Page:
Education

California education leaders approve new method of grading schools

Educator stresses importance of parents being part of school, student success

PICO member Danielle Prince talks about the importance of parental involvement in education and how gauging that participation can be done better.
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PICO member Danielle Prince talks about the importance of parental involvement in education and how gauging that participation can be done better.

State education leaders Thursday unanimously approved a new system that uses multiple ways to judge school performance, replacing the Academic Performance Index score used in previous years.

The accountability system approved by the State Board of Education will rate schools not only on standardized test scores, but also on the progress of English learners, high school graduation rates, college and career readiness and, initially, suspension rates. School districts also will measure campuses for school climate, parent engagement, implementation of state academic standards, services for expelled students and adequate instruction and facilities.

Much work remains. The state has set up working groups to research how to measure school climate, parent engagement and college and career readiness. It also is working with the San Joaquin County Office of Education and WestEd, a nonprofit research group, to build a web-based report card that is easy to read.

“What we have today is something we haven’t had before ... a mental model,” said board member Patricia Ann Rucker.

The State Board of Education proposal would replace the three-digit API that was suspended in 2013 when the state adopted new standardized tests that adhere to Common Core State Standards. While the score gave communities and education officials an easy way to compare schools, critics said it was too grounded in test scores and ignored other factors that reflect school performance.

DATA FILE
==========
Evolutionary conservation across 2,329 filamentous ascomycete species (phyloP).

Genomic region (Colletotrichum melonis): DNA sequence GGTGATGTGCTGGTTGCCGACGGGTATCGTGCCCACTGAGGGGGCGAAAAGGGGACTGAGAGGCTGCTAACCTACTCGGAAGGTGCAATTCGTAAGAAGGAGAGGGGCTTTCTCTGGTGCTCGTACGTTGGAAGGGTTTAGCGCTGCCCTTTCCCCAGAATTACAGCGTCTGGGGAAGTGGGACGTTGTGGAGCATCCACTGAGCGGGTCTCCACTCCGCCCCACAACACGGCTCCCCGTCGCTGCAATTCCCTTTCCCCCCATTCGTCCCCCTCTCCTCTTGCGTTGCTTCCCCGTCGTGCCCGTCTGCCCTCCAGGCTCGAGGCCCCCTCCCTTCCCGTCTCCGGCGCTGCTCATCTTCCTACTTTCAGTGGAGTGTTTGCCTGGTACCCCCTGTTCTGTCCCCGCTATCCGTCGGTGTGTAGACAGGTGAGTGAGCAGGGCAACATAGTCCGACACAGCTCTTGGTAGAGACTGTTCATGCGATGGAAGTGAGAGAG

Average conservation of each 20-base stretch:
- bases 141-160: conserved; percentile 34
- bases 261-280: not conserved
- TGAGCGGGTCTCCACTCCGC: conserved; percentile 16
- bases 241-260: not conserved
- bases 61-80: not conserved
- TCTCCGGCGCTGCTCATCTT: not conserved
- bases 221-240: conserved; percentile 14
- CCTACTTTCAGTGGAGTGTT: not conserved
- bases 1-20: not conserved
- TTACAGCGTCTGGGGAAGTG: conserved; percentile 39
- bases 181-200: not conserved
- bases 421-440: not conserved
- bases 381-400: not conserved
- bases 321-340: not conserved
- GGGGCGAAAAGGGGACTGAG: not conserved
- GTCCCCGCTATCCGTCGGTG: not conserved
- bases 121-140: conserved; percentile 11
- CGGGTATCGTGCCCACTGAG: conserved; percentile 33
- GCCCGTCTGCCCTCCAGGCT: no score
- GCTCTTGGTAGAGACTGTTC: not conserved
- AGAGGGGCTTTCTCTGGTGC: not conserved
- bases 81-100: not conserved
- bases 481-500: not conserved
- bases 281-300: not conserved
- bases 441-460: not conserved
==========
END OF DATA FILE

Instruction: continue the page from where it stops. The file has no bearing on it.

The vote came after 116 activists, parents, teachers and students spoke. Almost all supported a new accountability system, but some wanted immediate state intervention at schools that score poorly. Many expressed concern that previous prototypes were confusing.

Raquel Antolin, of Students for Education Reform and a recent Sacramento State graduate, said the report card should be “clear, transparent and accessible” to everyone and data should be available in multiple languages.

Alexandra Menjivar took a bus overnight from Los Angeles to say she wants a single number to determine how her children’s schools are performing. “Multiple measures are good, but it doesn’t tell me how our school is doing overall,” she told the board.

The new system would begin in July 2017, according to a document for Thursday’s board meeting in Sacramento.

Diana Lambert: 916-321-1090, @dianalambert

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